Exploration of three samples of 100 randomly selected patients with flare A, minor flare B and major B demonstrated that only approximately 25 % of flares were preceded by medication tapering. Although the study protocol dictated to change medication or to increase the dose in case of DAS >2.4, this was done only in ±60 % of flares. In particular, in 11 % of cases of a minor flare B, rheumatologists scheduled an extra visit 1 month later, hoping to find that the flare had resolved spontaneously. This indeed occurred in 73 % of those situations. At the next evaluation following a flare, a DAS ≤2.4 was achieved again in 60 % of patients. According to our definition of flare, the remaining 40 % of patients could have a flare A at this evaluation, not a flare B (as this definition required a previous DAS of ≤2.4).

Functional ability

The mean (SD) HAQ in patients at a visit with a flare A was 1.04 (0.63), and in patients at a visit with no flare A 0.53 (0.56). Patients with a minor flare B and a major flare B had a mean HAQ of 0.85 (0.55) and 0.96 (0.60), respectively, compared to 0.53 (0.57) for patients with no flare B. Following the LMM, compared to the absence of a flare, a flare A was associated with an increase in HAQ of 0.251 (p < 0.001). Compared to the absence of a flare, a minor flare B was associated with an increase in HAQ of 0.059 (p = 0.001), while a major flare B was accompanied by an increase in HAQ of 0.226 (p < 0.001). The difference in functional ability at the time of a minor flare compared to a major flare was small (mean difference in HAQ 0.167; p < 0.001).

The more flares a patient experienced over time, the higher the mean HAQ over time and the HAQ at year 10 (Table 1 and Fig. 3).
Fig. 3

Cumulative probability plots of the mean functional ability (measured with the health assessment questionnaire (HAQ)) during year 2 to year 10 of follow-up, stratified for definition and number of flares. a According to the definition of flare A (DAS >2.4, with an increase in DAS of at least 0.6 from a previous DAS of any value). b According to the definition of minor flare B (DAS >2.4, from a previous DAS ≤2.4 with an increase of DAS <0.6). c According to the definition of major flare B (DAS >2.4 from a previous DAS ≤2.4 with an increase in DAS ≥0.6)

Visual analogue scales

Increases in each type of VAS were higher in patients with a flare than in patients without a flare, regardless of definition (Table 2). The odds ratios for an increase in VAS ≥20 mm during a flare are reported in Table 2.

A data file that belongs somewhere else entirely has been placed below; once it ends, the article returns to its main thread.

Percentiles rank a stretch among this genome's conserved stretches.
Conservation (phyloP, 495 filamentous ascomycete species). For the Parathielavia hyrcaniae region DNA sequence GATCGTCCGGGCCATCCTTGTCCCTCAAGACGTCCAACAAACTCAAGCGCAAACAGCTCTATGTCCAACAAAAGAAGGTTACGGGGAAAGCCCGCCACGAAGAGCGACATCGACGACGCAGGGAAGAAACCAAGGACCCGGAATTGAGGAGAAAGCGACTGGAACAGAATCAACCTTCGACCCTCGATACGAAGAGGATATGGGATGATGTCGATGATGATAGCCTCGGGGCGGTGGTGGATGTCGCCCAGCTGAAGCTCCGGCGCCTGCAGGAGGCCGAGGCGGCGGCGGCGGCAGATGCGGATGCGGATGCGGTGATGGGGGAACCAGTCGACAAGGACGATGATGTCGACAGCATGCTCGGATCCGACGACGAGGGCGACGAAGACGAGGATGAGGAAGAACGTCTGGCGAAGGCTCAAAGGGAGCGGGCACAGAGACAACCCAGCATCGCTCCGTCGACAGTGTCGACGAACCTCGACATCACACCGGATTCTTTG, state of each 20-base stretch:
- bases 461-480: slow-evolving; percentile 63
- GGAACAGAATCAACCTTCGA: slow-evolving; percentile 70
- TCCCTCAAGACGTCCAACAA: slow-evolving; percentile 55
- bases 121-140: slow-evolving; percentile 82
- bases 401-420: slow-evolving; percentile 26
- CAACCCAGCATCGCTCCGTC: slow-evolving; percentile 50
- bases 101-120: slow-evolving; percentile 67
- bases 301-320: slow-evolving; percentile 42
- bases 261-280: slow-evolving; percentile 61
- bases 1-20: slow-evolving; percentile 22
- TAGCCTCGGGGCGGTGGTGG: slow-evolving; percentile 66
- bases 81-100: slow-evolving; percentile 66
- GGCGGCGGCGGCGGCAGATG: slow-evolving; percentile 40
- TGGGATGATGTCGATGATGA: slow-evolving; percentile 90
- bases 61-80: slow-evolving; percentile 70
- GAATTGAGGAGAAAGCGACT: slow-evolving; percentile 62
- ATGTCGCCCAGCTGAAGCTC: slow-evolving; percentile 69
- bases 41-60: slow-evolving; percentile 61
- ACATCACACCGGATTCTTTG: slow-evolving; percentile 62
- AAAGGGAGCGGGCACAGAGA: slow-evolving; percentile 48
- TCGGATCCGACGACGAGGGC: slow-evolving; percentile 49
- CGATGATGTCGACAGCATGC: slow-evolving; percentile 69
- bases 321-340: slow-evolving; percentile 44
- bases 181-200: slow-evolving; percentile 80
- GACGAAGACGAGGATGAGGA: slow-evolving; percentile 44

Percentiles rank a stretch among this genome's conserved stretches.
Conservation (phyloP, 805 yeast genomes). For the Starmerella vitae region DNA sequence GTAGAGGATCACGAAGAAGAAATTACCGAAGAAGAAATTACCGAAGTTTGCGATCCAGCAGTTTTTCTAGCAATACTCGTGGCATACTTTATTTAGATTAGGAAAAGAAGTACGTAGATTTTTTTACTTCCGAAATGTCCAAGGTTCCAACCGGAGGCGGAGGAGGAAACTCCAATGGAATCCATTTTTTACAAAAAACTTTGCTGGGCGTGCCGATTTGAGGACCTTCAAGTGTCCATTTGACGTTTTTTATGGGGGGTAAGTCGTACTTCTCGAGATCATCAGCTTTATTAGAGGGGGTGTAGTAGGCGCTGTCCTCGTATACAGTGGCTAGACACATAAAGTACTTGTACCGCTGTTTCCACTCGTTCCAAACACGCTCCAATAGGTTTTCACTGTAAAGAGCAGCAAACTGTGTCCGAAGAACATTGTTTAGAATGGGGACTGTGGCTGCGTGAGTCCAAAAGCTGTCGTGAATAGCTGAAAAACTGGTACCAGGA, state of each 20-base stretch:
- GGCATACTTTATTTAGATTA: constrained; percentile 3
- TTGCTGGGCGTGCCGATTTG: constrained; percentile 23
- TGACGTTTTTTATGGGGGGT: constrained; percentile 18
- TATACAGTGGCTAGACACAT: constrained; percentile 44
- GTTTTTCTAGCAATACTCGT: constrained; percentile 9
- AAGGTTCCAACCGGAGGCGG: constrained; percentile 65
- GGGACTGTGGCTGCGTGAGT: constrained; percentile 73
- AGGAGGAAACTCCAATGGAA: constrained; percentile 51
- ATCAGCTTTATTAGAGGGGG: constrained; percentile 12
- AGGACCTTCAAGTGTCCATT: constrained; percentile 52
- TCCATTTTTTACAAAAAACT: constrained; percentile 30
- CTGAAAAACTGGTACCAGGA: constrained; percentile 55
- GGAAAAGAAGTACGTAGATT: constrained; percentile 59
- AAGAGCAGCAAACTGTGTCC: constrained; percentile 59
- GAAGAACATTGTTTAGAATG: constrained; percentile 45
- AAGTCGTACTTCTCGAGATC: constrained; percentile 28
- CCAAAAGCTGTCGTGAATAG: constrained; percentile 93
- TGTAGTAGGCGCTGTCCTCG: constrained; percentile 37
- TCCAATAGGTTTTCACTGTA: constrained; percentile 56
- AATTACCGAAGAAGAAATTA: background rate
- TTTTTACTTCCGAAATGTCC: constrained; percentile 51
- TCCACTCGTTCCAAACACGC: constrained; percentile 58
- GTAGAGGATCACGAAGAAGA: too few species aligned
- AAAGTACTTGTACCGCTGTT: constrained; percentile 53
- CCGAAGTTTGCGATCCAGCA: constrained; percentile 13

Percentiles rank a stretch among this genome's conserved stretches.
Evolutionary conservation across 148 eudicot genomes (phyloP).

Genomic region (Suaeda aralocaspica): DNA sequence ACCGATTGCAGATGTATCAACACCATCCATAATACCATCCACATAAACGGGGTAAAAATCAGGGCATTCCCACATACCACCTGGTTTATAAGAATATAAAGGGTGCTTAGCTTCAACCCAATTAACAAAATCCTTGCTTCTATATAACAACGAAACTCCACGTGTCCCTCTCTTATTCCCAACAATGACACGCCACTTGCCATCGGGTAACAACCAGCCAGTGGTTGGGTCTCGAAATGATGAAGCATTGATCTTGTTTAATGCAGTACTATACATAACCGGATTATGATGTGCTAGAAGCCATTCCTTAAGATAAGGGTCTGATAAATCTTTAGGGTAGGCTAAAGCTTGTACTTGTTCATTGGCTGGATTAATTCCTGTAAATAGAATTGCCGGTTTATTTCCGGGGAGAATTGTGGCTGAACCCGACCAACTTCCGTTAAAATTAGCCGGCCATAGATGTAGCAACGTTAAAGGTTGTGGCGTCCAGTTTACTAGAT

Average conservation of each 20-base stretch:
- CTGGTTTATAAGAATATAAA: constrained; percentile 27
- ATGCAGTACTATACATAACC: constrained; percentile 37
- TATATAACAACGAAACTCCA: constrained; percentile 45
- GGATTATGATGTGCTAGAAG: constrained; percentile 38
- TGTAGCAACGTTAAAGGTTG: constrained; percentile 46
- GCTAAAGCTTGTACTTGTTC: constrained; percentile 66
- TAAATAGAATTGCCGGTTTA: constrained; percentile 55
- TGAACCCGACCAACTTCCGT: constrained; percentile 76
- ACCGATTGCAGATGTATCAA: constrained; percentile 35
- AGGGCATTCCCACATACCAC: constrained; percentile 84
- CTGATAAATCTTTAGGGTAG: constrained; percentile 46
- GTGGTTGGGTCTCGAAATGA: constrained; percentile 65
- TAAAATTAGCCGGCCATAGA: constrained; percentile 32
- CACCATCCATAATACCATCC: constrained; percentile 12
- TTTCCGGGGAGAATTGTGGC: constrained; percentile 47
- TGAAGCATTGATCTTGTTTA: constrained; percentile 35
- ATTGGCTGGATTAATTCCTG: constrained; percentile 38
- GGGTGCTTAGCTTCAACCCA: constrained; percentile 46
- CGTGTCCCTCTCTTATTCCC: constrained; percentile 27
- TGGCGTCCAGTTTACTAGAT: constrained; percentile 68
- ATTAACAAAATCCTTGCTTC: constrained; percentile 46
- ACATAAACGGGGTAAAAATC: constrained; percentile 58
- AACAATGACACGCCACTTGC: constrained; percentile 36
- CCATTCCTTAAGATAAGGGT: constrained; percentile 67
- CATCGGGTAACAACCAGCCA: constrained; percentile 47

Table 2

Changes in patient’s assessments of disease activity, pain and morning stiffness and odds ratios for an increase of at least 20 mm in visual analogue scales for these outcomes during the presence of a flare, compared to the absence of a flare (reference category)

 

Change in VASda

Change in VASpain

Change in VASms

 

Median

IQR

Median

IQR

Median

IQR

No flare A

0

−8 to 5

0

−8 to 5

0

−8 to 6

Flare A

17

3 to 40

17

3 to 35

11

0 to 29

No flare B

0

−8 to 5

0

−8 to 5

0

8 to 6

Minor flare B

7

−4 to 20

5

−4 to 18

5

−5 to 16

Major flare B

18

4 to 41

18

3 to 37

12

0 to 31

 

Increase in VASdaa

Increase in VASpaina

Increase in VASmsa

 

ORb

95 % CI

ORb

95 % CI

ORb

95 % CI

No flare A

ref

ref

ref

ref

ref

Ref

Flare A

8.47

7.30–9.83

8.35

7.20–9.69

5.63

4.84–6.55

No flare B

ref

ref

ref

ref

ref

Ref

Minor flare B

3.10

2.35–4.07

2.84

2.15–3.75

2.32

1.73–3.12

Major flare B

8.76

7.46–10.28

8.59

7.32–10.08

5.90

5.01–6.94

aIncrease ≥20 mm from the previous VAS

bAdjusted for time

CI confidence interval, IQR interquartile range, OR odds ratio, ref reference category, VASda visual analogue scale of disease activity, VASpain visual analogue scale of pain, VASms visual analogue scale of morning stiffness

Joint damage progression

Over 10 years, SHS progression in completers was lowest in patients without any flare during follow-up, and increased with the number of flares A and major flares B (Table 1 and Fig. 4). Proportions of patients without any radiographic progression can be derived from Fig. 4.
Fig. 4

Cumulative probability plots of radiographic progression (measured with the Sharp/ van der Heijde score (SHS)) during 10-year follow-up, stratified for definition and number of flares. a According to the definition of flare A (DAS >2.4, with an increase in DAS of at least 0.6 from a previous DAS of any value). b According to the definition of minor flare B (DAS >2.4, from a previous DAS ≤2.4 with an increase of DAS <0.6). c According to the definition of major flare B (DAS >2.4 from a previous DAS ≤2.4 with an increase in DAS ≥0.6)

Over time, during a year where a flare A occurred, the adjusted odds ratio (OR) of developing SHS progression was 1.74 (95 % confidence interval (CI) 1.07–2.85; p = 0.027), compared to no flare A as reference category. Patients with a minor flare B had an adjusted OR of 2.11 (95 % CI 0.87–5.13; p = 0.101) to develop SHS progression and patients with a major flare B had an adjusted OR of 1.72 (95 % CI 1.01–2.91; p = 0.044), both compared to the absence of a flare B.

Discussion

In this post-hoc analysis of the BeSt study, we determined the short-term and long-term effects of flares defined using the original DAS. During a flare, functional ability decreased and patients reported higher VAS for disease activity, pain and morning stiffness. In addition, joint damage progression occurred more often when a patient experienced a flare during that year. Long-term assessments showed a higher loss of functional ability and more radiographic progression in patients who had suffered a flare, and there was a dose–response relation with the number of flares over time.